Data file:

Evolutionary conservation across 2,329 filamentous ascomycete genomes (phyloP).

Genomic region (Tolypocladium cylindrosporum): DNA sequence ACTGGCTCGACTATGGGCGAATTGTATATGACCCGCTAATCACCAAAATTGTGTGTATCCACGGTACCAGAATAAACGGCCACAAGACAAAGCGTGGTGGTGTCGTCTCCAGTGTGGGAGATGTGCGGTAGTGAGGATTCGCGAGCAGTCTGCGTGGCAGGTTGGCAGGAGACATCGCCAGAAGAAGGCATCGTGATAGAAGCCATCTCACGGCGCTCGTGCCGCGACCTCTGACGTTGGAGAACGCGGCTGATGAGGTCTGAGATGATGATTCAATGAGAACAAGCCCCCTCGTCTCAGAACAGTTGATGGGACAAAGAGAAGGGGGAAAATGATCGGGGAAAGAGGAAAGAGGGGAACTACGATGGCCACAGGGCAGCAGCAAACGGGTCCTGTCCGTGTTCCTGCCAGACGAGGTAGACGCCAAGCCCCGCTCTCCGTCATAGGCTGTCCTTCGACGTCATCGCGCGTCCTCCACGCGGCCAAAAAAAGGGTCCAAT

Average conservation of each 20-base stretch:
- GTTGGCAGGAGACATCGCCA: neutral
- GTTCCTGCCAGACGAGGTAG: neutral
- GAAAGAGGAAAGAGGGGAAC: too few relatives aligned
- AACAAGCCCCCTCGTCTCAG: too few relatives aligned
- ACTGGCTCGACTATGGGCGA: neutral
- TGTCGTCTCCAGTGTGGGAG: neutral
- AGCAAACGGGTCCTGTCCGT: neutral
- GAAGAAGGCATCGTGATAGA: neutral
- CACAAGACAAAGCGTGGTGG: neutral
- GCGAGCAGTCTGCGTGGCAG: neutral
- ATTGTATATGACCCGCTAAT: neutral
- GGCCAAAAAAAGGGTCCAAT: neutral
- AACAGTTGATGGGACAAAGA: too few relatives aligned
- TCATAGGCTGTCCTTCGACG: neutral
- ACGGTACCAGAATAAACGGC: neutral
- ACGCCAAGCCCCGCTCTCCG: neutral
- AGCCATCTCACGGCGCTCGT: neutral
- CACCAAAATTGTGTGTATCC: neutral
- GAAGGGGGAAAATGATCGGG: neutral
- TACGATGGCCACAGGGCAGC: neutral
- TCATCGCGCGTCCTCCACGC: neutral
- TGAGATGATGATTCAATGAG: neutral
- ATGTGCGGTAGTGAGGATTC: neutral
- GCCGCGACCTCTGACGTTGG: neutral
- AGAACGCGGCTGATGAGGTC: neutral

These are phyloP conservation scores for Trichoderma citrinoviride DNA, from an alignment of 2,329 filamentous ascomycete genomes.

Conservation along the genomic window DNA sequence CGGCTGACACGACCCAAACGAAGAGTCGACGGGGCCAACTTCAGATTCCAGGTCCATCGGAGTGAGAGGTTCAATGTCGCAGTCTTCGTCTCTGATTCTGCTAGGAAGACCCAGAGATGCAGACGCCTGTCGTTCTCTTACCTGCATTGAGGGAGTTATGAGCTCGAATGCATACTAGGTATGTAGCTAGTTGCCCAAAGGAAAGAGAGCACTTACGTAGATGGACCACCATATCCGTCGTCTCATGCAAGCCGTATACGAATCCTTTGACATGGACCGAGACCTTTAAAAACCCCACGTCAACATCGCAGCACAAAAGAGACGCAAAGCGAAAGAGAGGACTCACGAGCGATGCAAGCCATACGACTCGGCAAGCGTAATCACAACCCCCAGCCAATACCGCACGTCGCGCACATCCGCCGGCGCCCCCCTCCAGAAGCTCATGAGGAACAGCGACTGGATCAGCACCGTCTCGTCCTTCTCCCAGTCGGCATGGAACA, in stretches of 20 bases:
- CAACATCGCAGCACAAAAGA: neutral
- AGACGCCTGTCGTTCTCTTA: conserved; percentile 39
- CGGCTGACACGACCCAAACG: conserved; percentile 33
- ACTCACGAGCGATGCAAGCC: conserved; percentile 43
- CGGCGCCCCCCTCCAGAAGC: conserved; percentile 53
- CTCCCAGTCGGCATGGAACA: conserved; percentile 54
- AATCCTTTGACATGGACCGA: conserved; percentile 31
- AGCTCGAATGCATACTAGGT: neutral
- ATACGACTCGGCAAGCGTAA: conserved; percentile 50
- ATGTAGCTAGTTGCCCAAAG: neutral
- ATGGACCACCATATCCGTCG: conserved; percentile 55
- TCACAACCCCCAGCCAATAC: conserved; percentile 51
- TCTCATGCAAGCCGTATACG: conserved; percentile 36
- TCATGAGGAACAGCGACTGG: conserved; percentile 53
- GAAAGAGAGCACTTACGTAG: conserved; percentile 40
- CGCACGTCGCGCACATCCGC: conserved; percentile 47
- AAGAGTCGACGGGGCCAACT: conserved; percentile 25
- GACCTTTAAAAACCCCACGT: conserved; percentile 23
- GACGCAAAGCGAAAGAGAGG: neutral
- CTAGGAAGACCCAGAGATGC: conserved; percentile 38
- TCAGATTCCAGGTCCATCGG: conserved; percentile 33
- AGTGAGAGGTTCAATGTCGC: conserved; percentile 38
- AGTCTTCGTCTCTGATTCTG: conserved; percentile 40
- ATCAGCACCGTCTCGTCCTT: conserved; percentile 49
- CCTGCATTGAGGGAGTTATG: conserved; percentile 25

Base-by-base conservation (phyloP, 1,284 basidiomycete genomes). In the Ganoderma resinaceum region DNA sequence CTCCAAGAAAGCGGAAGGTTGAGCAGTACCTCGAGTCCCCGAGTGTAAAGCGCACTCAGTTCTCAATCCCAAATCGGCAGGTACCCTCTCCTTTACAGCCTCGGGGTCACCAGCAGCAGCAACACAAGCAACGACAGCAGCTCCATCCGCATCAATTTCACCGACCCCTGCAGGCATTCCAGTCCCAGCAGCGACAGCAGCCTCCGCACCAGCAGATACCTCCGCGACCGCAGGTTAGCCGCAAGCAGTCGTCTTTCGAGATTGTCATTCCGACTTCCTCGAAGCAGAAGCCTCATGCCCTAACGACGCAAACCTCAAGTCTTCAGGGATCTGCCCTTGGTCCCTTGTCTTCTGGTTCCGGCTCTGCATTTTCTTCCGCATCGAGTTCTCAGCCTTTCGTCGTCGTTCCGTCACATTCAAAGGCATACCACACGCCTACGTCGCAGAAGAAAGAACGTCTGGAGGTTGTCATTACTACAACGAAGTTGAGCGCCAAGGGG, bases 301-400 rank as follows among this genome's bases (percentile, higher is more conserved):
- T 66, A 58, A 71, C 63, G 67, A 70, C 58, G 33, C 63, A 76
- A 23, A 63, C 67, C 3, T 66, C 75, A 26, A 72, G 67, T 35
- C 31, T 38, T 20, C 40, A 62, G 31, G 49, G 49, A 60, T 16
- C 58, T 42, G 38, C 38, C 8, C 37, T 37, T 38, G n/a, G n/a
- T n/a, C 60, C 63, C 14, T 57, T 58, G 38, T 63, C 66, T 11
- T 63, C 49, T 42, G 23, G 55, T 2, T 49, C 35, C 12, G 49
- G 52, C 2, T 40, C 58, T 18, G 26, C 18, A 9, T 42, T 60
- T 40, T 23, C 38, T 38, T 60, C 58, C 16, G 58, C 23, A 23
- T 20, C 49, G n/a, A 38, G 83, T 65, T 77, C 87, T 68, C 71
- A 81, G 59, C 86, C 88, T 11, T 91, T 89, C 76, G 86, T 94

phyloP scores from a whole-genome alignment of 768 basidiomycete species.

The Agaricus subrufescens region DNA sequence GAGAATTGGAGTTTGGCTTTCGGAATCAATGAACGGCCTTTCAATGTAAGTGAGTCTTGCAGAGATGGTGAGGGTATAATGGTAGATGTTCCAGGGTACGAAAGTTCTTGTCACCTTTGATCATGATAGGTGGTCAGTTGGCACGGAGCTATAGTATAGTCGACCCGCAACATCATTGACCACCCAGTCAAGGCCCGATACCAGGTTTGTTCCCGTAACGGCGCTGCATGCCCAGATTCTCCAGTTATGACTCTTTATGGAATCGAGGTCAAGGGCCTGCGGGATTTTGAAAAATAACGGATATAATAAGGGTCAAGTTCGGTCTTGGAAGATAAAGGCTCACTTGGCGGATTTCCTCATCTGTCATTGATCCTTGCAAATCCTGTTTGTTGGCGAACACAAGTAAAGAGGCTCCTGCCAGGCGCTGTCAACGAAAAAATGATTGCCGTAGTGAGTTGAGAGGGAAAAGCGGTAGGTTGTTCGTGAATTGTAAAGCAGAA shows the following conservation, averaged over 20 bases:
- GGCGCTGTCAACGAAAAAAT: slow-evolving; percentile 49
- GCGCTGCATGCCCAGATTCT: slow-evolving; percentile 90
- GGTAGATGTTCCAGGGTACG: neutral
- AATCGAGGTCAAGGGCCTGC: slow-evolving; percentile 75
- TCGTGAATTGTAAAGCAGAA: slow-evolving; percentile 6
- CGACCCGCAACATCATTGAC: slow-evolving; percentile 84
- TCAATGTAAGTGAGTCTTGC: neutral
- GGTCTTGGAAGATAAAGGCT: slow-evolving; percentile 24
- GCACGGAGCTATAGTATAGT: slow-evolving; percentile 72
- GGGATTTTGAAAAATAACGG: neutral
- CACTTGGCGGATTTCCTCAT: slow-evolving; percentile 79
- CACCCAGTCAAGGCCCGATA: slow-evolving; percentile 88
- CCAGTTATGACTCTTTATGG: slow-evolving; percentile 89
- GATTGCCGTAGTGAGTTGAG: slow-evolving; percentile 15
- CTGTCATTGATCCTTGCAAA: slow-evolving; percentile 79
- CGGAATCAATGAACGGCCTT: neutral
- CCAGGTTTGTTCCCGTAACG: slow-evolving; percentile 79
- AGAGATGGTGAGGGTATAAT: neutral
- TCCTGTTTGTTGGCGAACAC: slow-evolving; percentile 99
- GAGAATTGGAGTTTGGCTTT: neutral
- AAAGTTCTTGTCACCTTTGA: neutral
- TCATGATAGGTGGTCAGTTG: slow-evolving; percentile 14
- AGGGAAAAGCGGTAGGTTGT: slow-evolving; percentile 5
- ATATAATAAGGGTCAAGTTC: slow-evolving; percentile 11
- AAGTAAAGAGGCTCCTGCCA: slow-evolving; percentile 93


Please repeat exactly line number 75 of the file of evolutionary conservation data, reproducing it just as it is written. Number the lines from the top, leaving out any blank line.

- TCAATGTAAGTGAGTCTTGC: neutral